Multi-Disciplinary Applications of Oceanographic Geophysical Data Collection
Soule, Dax Christian
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Geophysical data and methods are a key source for information about geologic features beneath the seafloor that are difficult to sample directly. Our knowledge of the Earth’s structure has largely relied on our ability to apply classical physics to study the Earth’s through the transmission of seismic and electromagnetic waves. As our data collection capabilities have benefited from technological advancements in connectivity, bandwidth, power usage, battery life and data storage, the scope of questions that can be addressed using seismology and other techniques is broadening. Larger data sets and increased bandwidth offer opportunities to explore multiple questions with individual data streams. This dissertation explores using seismology and other sources of time series data both as tools for exploring novel science questions but also as tools for teaching Earth science to students as they develop Science, Technology, Engineering, and Mathematics (STEM) skills. These analyses (1) create a model of crustal thickness and lower crustal velocities for crustal ages of 0.1-1.2 Ma on the Endeavour Segment of the Juan de Fuca Ridge by inverting travel times of crustal paths and non-ridge-crossing wide-angle Moho reflections obtained from a three-dimensional tomographic experiment; (2) use fin whale calls recorded by a seafloor seismic network on the Endeavour segment of the Juan de Fuca Ridge to create over 150 whale tracks using new techniques and identify four characteristic inter-pulse intervals (IPIs) that indicate group size and swimming speed and direction; and (3) engage students in analysis of data collected by networks of environmental sensors, which are used to study various natural phenomena, such as nutrient loading, climate change, and stream discharge to compare approaches to implementation in an undergraduate time-series analysis course. These results demonstrate the utility of seafloor networks as both instruments of primary data collection and teaching tools.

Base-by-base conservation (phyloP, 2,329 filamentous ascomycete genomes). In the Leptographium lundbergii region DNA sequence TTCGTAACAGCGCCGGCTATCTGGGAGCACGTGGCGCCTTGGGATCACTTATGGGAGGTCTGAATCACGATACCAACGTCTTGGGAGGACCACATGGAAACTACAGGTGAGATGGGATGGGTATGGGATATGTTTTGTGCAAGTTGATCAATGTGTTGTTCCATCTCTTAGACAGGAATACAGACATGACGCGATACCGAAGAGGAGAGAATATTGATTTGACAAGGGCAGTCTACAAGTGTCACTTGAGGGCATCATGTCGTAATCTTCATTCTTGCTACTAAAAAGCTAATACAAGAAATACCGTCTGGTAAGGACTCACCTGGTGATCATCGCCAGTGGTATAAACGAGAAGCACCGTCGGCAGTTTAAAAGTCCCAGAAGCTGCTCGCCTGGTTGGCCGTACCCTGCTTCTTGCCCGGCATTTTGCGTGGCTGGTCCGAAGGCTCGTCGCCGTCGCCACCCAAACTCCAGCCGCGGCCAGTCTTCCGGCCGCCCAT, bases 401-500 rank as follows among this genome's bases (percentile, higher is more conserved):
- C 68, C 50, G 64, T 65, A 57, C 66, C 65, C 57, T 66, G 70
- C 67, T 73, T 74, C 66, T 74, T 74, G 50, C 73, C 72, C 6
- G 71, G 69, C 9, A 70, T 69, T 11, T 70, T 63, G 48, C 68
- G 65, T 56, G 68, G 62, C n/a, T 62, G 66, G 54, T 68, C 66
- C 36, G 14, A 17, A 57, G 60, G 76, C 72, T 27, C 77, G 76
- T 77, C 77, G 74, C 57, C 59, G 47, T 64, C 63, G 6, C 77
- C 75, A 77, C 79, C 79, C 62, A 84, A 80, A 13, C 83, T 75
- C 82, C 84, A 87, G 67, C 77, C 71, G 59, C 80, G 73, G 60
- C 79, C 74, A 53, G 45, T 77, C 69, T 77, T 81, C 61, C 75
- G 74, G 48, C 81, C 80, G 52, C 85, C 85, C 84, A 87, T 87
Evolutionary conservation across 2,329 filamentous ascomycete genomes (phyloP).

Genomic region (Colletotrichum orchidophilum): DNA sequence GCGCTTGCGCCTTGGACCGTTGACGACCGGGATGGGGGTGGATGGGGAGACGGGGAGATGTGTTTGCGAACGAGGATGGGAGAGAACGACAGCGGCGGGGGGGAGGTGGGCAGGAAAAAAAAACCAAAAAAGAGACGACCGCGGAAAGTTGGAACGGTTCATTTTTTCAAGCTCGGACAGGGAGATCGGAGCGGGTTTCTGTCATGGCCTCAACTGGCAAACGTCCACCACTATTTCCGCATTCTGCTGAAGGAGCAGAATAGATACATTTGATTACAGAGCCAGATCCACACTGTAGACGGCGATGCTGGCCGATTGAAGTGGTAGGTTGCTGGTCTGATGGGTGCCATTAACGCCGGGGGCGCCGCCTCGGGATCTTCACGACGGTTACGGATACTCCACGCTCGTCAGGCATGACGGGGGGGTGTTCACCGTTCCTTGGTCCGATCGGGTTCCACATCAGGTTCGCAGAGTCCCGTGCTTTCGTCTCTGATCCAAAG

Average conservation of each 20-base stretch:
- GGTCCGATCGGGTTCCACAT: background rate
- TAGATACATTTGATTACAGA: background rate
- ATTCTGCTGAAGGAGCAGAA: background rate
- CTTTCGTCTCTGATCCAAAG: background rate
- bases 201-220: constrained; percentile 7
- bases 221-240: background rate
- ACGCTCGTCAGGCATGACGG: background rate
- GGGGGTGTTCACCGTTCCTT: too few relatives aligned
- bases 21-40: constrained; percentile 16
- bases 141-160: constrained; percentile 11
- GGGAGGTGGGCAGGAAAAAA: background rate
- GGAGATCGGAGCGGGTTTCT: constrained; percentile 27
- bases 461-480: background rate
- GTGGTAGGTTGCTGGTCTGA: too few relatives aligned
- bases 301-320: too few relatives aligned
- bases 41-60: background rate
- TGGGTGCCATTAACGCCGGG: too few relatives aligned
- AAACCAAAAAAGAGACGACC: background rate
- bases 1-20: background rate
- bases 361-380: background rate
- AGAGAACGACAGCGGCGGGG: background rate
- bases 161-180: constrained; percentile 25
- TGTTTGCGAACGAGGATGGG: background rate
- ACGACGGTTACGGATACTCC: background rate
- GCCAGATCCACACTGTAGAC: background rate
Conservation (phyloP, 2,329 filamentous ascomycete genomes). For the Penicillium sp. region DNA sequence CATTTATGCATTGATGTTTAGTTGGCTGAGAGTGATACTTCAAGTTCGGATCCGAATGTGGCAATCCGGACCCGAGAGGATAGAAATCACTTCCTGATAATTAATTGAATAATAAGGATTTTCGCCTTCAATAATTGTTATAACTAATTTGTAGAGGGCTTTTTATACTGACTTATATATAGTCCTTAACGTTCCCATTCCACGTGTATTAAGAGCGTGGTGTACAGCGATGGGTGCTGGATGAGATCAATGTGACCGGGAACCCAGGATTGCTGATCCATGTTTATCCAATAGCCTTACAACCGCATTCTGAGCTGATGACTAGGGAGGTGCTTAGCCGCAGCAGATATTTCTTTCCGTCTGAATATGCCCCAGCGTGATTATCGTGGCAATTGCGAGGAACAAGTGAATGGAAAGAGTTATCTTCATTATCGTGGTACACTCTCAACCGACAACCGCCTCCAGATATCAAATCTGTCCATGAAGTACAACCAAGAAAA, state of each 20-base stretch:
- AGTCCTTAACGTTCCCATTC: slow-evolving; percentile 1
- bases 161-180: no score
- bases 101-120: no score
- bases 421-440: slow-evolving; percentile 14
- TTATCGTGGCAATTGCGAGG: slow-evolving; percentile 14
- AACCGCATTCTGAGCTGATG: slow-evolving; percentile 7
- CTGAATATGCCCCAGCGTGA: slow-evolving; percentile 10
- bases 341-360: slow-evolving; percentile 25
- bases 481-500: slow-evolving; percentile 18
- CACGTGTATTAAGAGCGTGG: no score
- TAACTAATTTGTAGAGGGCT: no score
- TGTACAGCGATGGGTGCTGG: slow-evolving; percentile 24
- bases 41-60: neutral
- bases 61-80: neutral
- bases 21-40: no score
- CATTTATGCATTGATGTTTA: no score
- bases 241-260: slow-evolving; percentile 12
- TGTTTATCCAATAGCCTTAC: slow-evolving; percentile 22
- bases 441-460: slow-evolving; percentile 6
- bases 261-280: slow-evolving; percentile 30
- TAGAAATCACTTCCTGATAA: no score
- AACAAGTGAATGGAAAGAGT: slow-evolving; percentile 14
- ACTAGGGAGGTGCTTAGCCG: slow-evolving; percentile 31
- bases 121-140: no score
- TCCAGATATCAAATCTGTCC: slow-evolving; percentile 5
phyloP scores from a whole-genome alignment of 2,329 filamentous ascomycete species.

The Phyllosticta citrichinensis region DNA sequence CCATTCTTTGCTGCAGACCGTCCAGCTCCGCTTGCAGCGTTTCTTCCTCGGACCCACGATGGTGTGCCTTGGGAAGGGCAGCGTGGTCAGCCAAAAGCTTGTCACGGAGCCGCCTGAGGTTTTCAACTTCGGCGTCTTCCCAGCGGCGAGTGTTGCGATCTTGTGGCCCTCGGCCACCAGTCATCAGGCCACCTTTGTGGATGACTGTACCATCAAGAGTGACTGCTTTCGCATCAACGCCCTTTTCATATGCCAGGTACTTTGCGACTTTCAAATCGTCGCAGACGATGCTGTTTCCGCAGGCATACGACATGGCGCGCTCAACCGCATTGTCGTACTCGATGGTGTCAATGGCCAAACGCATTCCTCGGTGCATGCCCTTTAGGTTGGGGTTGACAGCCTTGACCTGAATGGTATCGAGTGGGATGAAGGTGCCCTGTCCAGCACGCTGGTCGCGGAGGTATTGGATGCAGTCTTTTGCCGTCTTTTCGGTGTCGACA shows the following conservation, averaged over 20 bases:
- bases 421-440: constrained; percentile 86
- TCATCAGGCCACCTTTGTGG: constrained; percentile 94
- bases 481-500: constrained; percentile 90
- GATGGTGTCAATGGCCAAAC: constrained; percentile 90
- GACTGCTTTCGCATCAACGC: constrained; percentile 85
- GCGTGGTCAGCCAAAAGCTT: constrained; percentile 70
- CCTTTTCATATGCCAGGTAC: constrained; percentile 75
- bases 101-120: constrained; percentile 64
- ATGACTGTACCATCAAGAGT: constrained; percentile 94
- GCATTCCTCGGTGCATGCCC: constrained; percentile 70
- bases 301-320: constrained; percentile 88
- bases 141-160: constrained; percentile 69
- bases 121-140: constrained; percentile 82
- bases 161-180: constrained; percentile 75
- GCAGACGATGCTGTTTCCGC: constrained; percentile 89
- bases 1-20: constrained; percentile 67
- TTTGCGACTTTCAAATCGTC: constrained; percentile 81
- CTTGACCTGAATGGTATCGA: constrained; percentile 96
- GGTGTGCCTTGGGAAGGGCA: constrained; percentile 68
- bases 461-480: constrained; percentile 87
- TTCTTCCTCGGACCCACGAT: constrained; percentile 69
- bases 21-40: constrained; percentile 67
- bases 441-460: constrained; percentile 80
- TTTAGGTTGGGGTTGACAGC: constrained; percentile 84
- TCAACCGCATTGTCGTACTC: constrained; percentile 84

- Oceanography